Firstly I would say, as usual, that this is a great question…
… i would say that if you were in a situation where the sentence was literally relaying a conversation ie so that effectively there were quotation marks associated with the “he doesn’t want to…” or even 'he wasn’t wanting to…" it would definitely be nag yw e.
Secondly, if you had that here, it would also be fine and/or correct…
…I have heard stories of Iestyn pondering these sentences prior to recording and asking himself ‘how would I say that…’ - personally I’d explain the way it is, as was described to me many, many times by a first language speaker when I was learning, that people just love to drop into the story telling mode and the story telling tense - the ‘was’ tense at any available opportunity -[which sort of relies you not being quoted or having to provide pinpoint accuracy ( eg an expectation of a direct quote or exactly what was said…)]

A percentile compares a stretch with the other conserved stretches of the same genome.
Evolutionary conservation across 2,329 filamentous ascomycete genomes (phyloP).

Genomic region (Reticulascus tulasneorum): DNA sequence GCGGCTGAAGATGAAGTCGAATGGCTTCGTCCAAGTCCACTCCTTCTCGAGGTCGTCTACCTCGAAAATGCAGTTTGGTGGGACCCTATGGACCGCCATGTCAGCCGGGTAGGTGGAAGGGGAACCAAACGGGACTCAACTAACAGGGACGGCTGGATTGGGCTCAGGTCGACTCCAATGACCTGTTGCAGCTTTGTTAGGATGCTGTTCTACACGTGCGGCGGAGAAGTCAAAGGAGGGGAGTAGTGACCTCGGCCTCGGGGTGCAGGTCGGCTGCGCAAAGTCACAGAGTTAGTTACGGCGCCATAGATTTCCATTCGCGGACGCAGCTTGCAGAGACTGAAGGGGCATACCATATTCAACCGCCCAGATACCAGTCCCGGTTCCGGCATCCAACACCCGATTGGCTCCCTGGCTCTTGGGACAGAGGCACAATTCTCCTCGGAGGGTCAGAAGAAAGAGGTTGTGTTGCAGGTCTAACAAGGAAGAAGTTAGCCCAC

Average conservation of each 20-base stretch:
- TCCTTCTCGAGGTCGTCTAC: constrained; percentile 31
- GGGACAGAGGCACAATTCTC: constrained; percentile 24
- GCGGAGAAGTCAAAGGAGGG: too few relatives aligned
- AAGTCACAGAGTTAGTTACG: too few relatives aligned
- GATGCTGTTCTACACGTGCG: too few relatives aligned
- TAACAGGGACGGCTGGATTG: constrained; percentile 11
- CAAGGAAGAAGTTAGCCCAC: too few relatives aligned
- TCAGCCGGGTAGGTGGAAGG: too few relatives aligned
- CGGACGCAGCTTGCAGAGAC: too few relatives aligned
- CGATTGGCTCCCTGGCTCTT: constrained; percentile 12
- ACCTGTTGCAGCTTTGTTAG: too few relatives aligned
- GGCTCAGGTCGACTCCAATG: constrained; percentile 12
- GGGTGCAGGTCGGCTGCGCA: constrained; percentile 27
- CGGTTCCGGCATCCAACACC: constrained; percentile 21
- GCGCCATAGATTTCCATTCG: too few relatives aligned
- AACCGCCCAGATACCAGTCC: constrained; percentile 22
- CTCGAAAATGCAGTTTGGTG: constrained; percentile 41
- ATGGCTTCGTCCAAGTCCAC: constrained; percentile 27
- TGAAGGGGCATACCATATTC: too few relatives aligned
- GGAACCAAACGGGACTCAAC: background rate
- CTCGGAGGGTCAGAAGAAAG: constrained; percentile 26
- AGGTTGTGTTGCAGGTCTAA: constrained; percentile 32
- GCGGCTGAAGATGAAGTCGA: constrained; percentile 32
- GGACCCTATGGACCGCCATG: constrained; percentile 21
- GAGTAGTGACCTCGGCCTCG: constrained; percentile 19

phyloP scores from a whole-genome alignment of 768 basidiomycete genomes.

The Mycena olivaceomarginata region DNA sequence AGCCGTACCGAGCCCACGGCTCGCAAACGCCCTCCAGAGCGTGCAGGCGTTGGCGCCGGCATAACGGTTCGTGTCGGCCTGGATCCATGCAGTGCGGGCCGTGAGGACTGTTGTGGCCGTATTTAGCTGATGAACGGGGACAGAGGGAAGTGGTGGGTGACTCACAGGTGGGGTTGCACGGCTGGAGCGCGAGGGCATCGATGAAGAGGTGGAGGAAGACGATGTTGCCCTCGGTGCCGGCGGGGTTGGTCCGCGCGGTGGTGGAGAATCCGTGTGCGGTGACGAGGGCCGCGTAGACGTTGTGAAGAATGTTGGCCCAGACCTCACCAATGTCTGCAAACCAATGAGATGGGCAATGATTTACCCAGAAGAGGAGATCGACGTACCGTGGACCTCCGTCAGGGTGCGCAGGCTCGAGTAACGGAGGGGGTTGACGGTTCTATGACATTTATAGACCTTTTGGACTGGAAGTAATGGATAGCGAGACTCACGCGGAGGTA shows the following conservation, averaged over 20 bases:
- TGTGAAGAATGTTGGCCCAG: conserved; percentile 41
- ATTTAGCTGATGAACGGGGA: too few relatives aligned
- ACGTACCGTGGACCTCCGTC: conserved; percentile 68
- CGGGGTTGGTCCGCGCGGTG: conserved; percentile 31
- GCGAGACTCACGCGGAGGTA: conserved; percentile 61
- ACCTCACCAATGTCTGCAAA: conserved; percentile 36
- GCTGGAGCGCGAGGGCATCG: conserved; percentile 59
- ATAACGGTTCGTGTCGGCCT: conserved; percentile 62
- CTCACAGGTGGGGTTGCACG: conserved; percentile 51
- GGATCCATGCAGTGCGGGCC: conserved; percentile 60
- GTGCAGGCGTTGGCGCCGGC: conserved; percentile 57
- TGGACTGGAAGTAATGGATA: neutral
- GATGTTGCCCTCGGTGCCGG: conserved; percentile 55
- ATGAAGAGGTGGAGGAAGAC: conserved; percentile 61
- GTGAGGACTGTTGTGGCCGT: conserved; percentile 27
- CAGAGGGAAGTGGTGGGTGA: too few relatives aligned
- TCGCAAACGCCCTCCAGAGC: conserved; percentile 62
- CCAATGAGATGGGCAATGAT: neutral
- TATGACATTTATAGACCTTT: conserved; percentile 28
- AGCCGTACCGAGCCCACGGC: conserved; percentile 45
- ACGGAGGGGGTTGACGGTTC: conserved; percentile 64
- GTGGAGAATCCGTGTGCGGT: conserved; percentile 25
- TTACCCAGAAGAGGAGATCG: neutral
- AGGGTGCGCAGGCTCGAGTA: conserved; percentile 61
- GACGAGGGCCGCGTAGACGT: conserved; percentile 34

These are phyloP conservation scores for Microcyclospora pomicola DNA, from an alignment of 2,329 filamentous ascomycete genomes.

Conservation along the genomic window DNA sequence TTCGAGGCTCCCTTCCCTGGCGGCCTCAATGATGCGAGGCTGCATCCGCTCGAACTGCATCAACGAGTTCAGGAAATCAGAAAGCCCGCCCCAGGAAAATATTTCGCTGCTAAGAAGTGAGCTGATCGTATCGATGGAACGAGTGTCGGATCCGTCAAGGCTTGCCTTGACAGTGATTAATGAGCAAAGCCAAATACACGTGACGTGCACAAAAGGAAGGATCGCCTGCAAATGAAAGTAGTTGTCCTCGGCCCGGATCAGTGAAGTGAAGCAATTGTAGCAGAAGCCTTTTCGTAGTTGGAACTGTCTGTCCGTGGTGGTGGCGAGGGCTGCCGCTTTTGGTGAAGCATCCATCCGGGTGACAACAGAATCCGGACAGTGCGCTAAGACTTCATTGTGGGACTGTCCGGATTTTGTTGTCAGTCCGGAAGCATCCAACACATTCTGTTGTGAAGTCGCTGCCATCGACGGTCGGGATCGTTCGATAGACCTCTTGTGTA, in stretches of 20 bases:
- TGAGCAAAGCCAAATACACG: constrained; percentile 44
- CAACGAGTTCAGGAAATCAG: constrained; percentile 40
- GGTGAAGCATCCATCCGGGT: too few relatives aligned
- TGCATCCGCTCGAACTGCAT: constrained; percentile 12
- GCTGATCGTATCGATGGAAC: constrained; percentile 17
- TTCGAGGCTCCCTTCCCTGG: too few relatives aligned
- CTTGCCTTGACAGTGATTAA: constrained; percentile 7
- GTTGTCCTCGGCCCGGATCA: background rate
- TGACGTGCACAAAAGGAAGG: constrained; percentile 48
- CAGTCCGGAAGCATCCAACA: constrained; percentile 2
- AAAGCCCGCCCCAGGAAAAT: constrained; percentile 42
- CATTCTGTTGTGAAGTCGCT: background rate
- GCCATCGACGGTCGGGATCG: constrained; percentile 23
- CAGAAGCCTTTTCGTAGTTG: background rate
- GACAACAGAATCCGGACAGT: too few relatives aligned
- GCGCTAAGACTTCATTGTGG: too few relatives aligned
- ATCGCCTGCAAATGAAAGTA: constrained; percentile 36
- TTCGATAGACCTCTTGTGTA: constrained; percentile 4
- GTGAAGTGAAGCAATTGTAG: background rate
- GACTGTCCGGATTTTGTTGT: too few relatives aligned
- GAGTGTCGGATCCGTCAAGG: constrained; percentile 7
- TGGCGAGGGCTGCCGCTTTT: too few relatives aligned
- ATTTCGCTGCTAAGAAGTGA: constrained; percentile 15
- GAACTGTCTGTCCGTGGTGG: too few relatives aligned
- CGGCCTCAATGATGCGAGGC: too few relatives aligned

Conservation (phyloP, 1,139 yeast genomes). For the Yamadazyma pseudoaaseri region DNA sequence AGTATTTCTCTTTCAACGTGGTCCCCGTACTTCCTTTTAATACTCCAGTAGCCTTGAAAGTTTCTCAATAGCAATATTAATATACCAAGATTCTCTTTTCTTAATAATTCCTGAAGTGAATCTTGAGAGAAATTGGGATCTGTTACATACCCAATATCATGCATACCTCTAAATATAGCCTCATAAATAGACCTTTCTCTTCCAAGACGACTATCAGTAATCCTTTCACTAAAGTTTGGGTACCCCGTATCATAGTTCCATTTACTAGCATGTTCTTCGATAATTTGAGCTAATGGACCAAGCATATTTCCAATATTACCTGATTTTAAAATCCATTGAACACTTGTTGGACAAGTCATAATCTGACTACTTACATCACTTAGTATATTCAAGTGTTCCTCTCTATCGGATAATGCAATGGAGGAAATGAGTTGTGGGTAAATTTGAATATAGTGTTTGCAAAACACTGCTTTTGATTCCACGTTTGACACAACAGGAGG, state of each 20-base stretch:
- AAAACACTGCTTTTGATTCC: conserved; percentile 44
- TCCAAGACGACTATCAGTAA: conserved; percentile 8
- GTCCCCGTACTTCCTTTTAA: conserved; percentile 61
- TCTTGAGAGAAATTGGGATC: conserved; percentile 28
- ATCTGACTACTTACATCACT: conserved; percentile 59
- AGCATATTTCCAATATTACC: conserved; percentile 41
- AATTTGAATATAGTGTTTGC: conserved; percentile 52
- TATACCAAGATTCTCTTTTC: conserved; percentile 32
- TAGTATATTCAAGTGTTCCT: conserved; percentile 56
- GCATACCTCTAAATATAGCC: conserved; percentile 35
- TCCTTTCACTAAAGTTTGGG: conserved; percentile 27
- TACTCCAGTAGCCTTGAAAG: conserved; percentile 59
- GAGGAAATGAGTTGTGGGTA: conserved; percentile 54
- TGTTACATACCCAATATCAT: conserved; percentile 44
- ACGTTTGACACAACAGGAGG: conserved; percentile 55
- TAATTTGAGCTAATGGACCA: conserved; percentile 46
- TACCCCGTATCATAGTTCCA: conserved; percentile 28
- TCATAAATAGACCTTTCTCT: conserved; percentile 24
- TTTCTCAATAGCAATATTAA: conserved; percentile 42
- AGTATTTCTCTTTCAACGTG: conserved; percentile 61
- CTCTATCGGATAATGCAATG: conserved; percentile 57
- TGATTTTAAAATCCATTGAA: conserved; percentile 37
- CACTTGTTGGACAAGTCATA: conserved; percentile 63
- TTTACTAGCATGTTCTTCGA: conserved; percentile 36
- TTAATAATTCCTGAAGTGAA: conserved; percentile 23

This was a new idea for me at the time but I have subsequently realised that this exists in English too…we might use the ‘was’ tense for the recent past…then the past tense for something ‘older’ than that…but when we talk about something even older than that - we are relaying history or just ‘telling a story’, blow me down but ‘was’ appears again…(See below - random from Wikipedia).
…I notice time and time again that the was tense is used in Welsh for things in the past where, in English you might not - so ‘even more so’, if you like.
Overall however @diana-allpress I’d say trust your instincts and see how you go! you’ve got it - Heisenberg’s uncertainty principle applies!
Guy Fawkes (/fɔːks/; 13 April 1570 – 31 January 1606),[a] also known as Guido Fawkes while fighting for the Spanish, was a member of a group of provincial English Catholics who was involved in the failed Gunpowder Plot of 1605. He was born and educated in York; his father died when Fawkes was eight years old, after which his mother married a recusantCatholic.